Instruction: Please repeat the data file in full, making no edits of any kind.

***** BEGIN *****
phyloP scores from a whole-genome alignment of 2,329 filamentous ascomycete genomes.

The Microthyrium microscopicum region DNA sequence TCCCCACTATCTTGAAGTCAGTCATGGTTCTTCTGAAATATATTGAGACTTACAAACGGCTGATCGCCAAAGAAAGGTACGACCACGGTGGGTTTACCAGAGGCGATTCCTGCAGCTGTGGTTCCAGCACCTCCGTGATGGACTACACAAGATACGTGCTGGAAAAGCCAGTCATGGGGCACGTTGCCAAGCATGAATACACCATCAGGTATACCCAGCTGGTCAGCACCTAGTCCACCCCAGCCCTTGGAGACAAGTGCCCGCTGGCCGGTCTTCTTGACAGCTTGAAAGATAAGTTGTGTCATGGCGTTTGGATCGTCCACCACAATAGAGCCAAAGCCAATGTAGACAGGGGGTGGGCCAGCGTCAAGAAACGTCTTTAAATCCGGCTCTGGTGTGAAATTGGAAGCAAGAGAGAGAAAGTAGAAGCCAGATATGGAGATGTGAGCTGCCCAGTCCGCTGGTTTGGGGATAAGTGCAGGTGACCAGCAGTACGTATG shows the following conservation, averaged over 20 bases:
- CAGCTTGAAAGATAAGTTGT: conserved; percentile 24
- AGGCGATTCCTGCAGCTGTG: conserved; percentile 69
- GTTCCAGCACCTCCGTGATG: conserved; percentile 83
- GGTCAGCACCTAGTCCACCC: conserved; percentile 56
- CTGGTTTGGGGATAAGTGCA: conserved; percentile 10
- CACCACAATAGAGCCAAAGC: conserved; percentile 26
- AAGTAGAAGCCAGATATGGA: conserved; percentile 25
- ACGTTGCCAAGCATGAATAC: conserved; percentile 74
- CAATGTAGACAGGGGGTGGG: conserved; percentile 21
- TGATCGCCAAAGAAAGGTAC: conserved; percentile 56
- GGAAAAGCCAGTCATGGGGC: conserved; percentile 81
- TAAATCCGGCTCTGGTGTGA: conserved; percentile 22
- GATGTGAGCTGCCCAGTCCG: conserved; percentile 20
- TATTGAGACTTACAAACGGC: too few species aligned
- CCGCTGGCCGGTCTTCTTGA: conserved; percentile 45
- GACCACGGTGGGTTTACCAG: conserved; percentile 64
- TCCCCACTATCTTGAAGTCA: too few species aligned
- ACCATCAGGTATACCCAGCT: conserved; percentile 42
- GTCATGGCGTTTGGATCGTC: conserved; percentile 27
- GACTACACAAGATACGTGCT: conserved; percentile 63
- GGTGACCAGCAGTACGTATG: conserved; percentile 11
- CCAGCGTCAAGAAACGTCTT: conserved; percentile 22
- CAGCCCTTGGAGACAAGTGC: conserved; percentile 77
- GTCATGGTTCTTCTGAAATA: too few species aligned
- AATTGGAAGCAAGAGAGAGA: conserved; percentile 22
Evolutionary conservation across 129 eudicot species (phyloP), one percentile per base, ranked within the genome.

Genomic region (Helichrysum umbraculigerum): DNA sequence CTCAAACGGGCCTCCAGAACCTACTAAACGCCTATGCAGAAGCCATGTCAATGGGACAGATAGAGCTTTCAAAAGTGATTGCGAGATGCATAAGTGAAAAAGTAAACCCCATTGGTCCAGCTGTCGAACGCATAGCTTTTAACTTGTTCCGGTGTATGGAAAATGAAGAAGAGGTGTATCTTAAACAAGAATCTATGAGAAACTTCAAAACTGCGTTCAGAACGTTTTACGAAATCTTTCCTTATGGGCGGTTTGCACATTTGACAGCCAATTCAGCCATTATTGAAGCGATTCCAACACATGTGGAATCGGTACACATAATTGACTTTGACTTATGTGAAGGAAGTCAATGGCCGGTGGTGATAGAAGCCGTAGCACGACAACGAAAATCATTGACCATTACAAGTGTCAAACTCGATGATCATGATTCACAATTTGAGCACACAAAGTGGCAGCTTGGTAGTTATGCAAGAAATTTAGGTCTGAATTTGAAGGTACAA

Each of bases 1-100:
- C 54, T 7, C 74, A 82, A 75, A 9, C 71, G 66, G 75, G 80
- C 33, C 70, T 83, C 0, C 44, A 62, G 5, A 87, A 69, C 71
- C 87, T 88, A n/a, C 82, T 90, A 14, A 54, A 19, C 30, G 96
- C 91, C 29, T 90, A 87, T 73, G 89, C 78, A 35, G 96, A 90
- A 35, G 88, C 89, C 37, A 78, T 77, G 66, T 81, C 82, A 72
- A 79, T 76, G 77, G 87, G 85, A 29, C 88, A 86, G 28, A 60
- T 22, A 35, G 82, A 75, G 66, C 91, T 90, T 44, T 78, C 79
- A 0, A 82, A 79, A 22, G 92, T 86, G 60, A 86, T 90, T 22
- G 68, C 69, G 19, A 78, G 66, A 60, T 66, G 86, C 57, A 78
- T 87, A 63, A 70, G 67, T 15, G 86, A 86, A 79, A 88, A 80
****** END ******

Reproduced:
phyloP scores from a whole-genome alignment of 2,329 filamentous ascomycete genomes.

The Microthyrium microscopicum region DNA sequence TCCCCACTATCTTGAAGTCAGTCATGGTTCTTCTGAAATATATTGAGACTTACAAACGGCTGATCGCCAAAGAAAGGTACGACCACGGTGGGTTTACCAGAGGCGATTCCTGCAGCTGTGGTTCCAGCACCTCCGTGATGGACTACACAAGATACGTGCTGGAAAAGCCAGTCATGGGGCACGTTGCCAAGCATGAATACACCATCAGGTATACCCAGCTGGTCAGCACCTAGTCCACCCCAGCCCTTGGAGACAAGTGCCCGCTGGCCGGTCTTCTTGACAGCTTGAAAGATAAGTTGTGTCATGGCGTTTGGATCGTCCACCACAATAGAGCCAAAGCCAATGTAGACAGGGGGTGGGCCAGCGTCAAGAAACGTCTTTAAATCCGGCTCTGGTGTGAAATTGGAAGCAAGAGAGAGAAAGTAGAAGCCAGATATGGAGATGTGAGCTGCCCAGTCCGCTGGTTTGGGGATAAGTGCAGGTGACCAGCAGTACGTATG shows the following conservation, averaged over 20 bases:
- CAGCTTGAAAGATAAGTTGT: conserved; percentile 24
- AGGCGATTCCTGCAGCTGTG: conserved; percentile 69
- GTTCCAGCACCTCCGTGATG: conserved; percentile 83
- GGTCAGCACCTAGTCCACCC: conserved; percentile 56
- CTGGTTTGGGGATAAGTGCA: conserved; percentile 10
- CACCACAATAGAGCCAAAGC: conserved; percentile 26
- AAGTAGAAGCCAGATATGGA: conserved; percentile 25
- ACGTTGCCAAGCATGAATAC: conserved; percentile 74
- CAATGTAGACAGGGGGTGGG: conserved; percentile 21
- TGATCGCCAAAGAAAGGTAC: conserved; percentile 56
- GGAAAAGCCAGTCATGGGGC: conserved; percentile 81
- TAAATCCGGCTCTGGTGTGA: conserved; percentile 22
- GATGTGAGCTGCCCAGTCCG: conserved; percentile 20
- TATTGAGACTTACAAACGGC: too few species aligned
- CCGCTGGCCGGTCTTCTTGA: conserved; percentile 45
- GACCACGGTGGGTTTACCAG: conserved; percentile 64
- TCCCCACTATCTTGAAGTCA: too few species aligned
- ACCATCAGGTATACCCAGCT: conserved; percentile 42
- GTCATGGCGTTTGGATCGTC: conserved; percentile 27
- GACTACACAAGATACGTGCT: conserved; percentile 63
- GGTGACCAGCAGTACGTATG: conserved; percentile 11
- CCAGCGTCAAGAAACGTCTT: conserved; percentile 22
- CAGCCCTTGGAGACAAGTGC: conserved; percentile 77
- GTCATGGTTCTTCTGAAATA: too few species aligned
- AATTGGAAGCAAGAGAGAGA: conserved; percentile 22
Evolutionary conservation across 129 eudicot species (phyloP), one percentile per base, ranked within the genome.

Genomic region (Helichrysum umbraculigerum): DNA sequence CTCAAACGGGCCTCCAGAACCTACTAAACGCCTATGCAGAAGCCATGTCAATGGGACAGATAGAGCTTTCAAAAGTGATTGCGAGATGCATAAGTGAAAAAGTAAACCCCATTGGTCCAGCTGTCGAACGCATAGCTTTTAACTTGTTCCGGTGTATGGAAAATGAAGAAGAGGTGTATCTTAAACAAGAATCTATGAGAAACTTCAAAACTGCGTTCAGAACGTTTTACGAAATCTTTCCTTATGGGCGGTTTGCACATTTGACAGCCAATTCAGCCATTATTGAAGCGATTCCAACACATGTGGAATCGGTACACATAATTGACTTTGACTTATGTGAAGGAAGTCAATGGCCGGTGGTGATAGAAGCCGTAGCACGACAACGAAAATCATTGACCATTACAAGTGTCAAACTCGATGATCATGATTCACAATTTGAGCACACAAAGTGGCAGCTTGGTAGTTATGCAAGAAATTTAGGTCTGAATTTGAAGGTACAA

Each of bases 1-100:
- C 54, T 7, C 74, A 82, A 75, A 9, C 71, G 66, G 75, G 80
- C 33, C 70, T 83, C 0, C 44, A 62, G 5, A 87, A 69, C 71
- C 87, T 88, A n/a, C 82, T 90, A 14, A 54, A 19, C 30, G 96
- C 91, C 29, T 90, A 87, T 73, G 89, C 78, A 35, G 96, A 90
- A 35, G 88, C 89, C 37, A 78, T 77, G 66, T 81, C 82, A 72
- A 79, T 76, G 77, G 87, G 85, A 29, C 88, A 86, G 28, A 60
- T 22, A 35, G 82, A 75, G 66, C 91, T 90, T 44, T 78, C 79
- A 0, A 82, A 79, A 22, G 92, T 86, G 60, A 86, T 90, T 22
- G 68, C 69, G 19, A 78, G 66, A 60, T 66, G 86, C 57, A 78
- T 87, A 63, A 70, G 67, T 15, G 86, A 86, A 79, A 88, A 80